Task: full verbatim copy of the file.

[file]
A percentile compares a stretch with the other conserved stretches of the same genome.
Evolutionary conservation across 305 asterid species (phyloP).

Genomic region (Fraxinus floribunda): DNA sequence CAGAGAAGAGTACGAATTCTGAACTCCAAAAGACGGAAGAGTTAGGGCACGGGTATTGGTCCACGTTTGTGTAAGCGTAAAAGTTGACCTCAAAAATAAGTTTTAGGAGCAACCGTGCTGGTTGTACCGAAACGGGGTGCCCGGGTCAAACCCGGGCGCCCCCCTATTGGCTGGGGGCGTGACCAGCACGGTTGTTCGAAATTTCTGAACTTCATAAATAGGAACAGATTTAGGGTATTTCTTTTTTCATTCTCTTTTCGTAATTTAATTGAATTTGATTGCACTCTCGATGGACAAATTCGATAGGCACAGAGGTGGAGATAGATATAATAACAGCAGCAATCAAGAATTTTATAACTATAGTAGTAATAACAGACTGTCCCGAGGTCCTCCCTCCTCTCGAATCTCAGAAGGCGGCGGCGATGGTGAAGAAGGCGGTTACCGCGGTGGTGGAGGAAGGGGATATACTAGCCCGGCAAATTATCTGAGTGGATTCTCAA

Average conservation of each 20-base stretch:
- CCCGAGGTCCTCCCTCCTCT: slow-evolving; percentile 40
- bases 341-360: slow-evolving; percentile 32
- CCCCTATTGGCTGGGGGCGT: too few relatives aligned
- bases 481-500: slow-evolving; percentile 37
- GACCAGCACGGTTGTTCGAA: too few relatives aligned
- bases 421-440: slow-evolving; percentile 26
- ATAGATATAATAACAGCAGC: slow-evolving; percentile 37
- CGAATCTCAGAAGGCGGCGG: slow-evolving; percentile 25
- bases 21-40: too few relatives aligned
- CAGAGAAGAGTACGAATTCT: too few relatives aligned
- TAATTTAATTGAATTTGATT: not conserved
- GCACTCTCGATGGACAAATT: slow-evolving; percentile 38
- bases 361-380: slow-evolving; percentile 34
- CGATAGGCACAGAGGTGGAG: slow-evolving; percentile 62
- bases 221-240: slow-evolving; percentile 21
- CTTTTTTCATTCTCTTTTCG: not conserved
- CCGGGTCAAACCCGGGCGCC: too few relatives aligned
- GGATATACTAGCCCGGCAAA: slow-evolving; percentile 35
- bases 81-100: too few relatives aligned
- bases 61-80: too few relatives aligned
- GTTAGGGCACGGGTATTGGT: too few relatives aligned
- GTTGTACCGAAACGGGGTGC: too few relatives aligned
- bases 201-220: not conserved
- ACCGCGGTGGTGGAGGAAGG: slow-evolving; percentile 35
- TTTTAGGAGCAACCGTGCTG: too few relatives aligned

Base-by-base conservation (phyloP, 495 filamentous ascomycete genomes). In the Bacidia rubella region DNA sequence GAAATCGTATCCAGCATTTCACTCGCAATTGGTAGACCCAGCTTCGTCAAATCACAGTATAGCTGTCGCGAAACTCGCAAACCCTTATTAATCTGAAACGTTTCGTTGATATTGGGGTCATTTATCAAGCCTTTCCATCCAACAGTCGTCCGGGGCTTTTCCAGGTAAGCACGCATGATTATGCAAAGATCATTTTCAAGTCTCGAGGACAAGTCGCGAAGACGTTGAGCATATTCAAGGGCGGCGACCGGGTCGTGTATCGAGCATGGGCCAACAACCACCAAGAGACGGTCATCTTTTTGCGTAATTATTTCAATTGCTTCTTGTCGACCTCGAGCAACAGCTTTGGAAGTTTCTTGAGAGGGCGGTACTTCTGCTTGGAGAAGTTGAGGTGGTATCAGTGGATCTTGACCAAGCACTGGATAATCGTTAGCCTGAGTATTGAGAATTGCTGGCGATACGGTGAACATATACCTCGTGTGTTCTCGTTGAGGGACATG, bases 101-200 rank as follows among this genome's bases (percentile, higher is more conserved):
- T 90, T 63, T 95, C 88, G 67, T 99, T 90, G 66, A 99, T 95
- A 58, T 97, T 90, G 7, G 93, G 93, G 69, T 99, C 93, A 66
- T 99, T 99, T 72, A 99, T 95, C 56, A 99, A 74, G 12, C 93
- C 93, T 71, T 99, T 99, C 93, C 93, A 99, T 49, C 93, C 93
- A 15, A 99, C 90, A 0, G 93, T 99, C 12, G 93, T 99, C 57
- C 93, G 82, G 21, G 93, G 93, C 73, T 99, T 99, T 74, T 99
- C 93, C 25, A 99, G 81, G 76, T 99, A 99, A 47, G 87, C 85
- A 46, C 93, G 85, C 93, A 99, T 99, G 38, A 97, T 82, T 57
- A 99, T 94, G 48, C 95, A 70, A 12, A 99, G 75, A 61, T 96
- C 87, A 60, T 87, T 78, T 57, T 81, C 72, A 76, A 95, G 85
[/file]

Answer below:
A percentile compares a stretch with the other conserved stretches of the same genome.
Evolutionary conservation across 305 asterid species (phyloP).

Genomic region (Fraxinus floribunda): DNA sequence CAGAGAAGAGTACGAATTCTGAACTCCAAAAGACGGAAGAGTTAGGGCACGGGTATTGGTCCACGTTTGTGTAAGCGTAAAAGTTGACCTCAAAAATAAGTTTTAGGAGCAACCGTGCTGGTTGTACCGAAACGGGGTGCCCGGGTCAAACCCGGGCGCCCCCCTATTGGCTGGGGGCGTGACCAGCACGGTTGTTCGAAATTTCTGAACTTCATAAATAGGAACAGATTTAGGGTATTTCTTTTTTCATTCTCTTTTCGTAATTTAATTGAATTTGATTGCACTCTCGATGGACAAATTCGATAGGCACAGAGGTGGAGATAGATATAATAACAGCAGCAATCAAGAATTTTATAACTATAGTAGTAATAACAGACTGTCCCGAGGTCCTCCCTCCTCTCGAATCTCAGAAGGCGGCGGCGATGGTGAAGAAGGCGGTTACCGCGGTGGTGGAGGAAGGGGATATACTAGCCCGGCAAATTATCTGAGTGGATTCTCAA

Average conservation of each 20-base stretch:
- CCCGAGGTCCTCCCTCCTCT: slow-evolving; percentile 40
- bases 341-360: slow-evolving; percentile 32
- CCCCTATTGGCTGGGGGCGT: too few relatives aligned
- bases 481-500: slow-evolving; percentile 37
- GACCAGCACGGTTGTTCGAA: too few relatives aligned
- bases 421-440: slow-evolving; percentile 26
- ATAGATATAATAACAGCAGC: slow-evolving; percentile 37
- CGAATCTCAGAAGGCGGCGG: slow-evolving; percentile 25
- bases 21-40: too few relatives aligned
- CAGAGAAGAGTACGAATTCT: too few relatives aligned
- TAATTTAATTGAATTTGATT: not conserved
- GCACTCTCGATGGACAAATT: slow-evolving; percentile 38
- bases 361-380: slow-evolving; percentile 34
- CGATAGGCACAGAGGTGGAG: slow-evolving; percentile 62
- bases 221-240: slow-evolving; percentile 21
- CTTTTTTCATTCTCTTTTCG: not conserved
- CCGGGTCAAACCCGGGCGCC: too few relatives aligned
- GGATATACTAGCCCGGCAAA: slow-evolving; percentile 35
- bases 81-100: too few relatives aligned
- bases 61-80: too few relatives aligned
- GTTAGGGCACGGGTATTGGT: too few relatives aligned
- GTTGTACCGAAACGGGGTGC: too few relatives aligned
- bases 201-220: not conserved
- ACCGCGGTGGTGGAGGAAGG: slow-evolving; percentile 35
- TTTTAGGAGCAACCGTGCTG: too few relatives aligned

Base-by-base conservation (phyloP, 495 filamentous ascomycete genomes). In the Bacidia rubella region DNA sequence GAAATCGTATCCAGCATTTCACTCGCAATTGGTAGACCCAGCTTCGTCAAATCACAGTATAGCTGTCGCGAAACTCGCAAACCCTTATTAATCTGAAACGTTTCGTTGATATTGGGGTCATTTATCAAGCCTTTCCATCCAACAGTCGTCCGGGGCTTTTCCAGGTAAGCACGCATGATTATGCAAAGATCATTTTCAAGTCTCGAGGACAAGTCGCGAAGACGTTGAGCATATTCAAGGGCGGCGACCGGGTCGTGTATCGAGCATGGGCCAACAACCACCAAGAGACGGTCATCTTTTTGCGTAATTATTTCAATTGCTTCTTGTCGACCTCGAGCAACAGCTTTGGAAGTTTCTTGAGAGGGCGGTACTTCTGCTTGGAGAAGTTGAGGTGGTATCAGTGGATCTTGACCAAGCACTGGATAATCGTTAGCCTGAGTATTGAGAATTGCTGGCGATACGGTGAACATATACCTCGTGTGTTCTCGTTGAGGGACATG, bases 101-200 rank as follows among this genome's bases (percentile, higher is more conserved):
- T 90, T 63, T 95, C 88, G 67, T 99, T 90, G 66, A 99, T 95
- A 58, T 97, T 90, G 7, G 93, G 93, G 69, T 99, C 93, A 66
- T 99, T 99, T 72, A 99, T 95, C 56, A 99, A 74, G 12, C 93
- C 93, T 71, T 99, T 99, C 93, C 93, A 99, T 49, C 93, C 93
- A 15, A 99, C 90, A 0, G 93, T 99, C 12, G 93, T 99, C 57
- C 93, G 82, G 21, G 93, G 93, C 73, T 99, T 99, T 74, T 99
- C 93, C 25, A 99, G 81, G 76, T 99, A 99, A 47, G 87, C 85
- A 46, C 93, G 85, C 93, A 99, T 99, G 38, A 97, T 82, T 57
- A 99, T 94, G 48, C 95, A 70, A 12, A 99, G 75, A 61, T 96
- C 87, A 60, T 87, T 78, T 57, T 81, C 72, A 76, A 95, G 85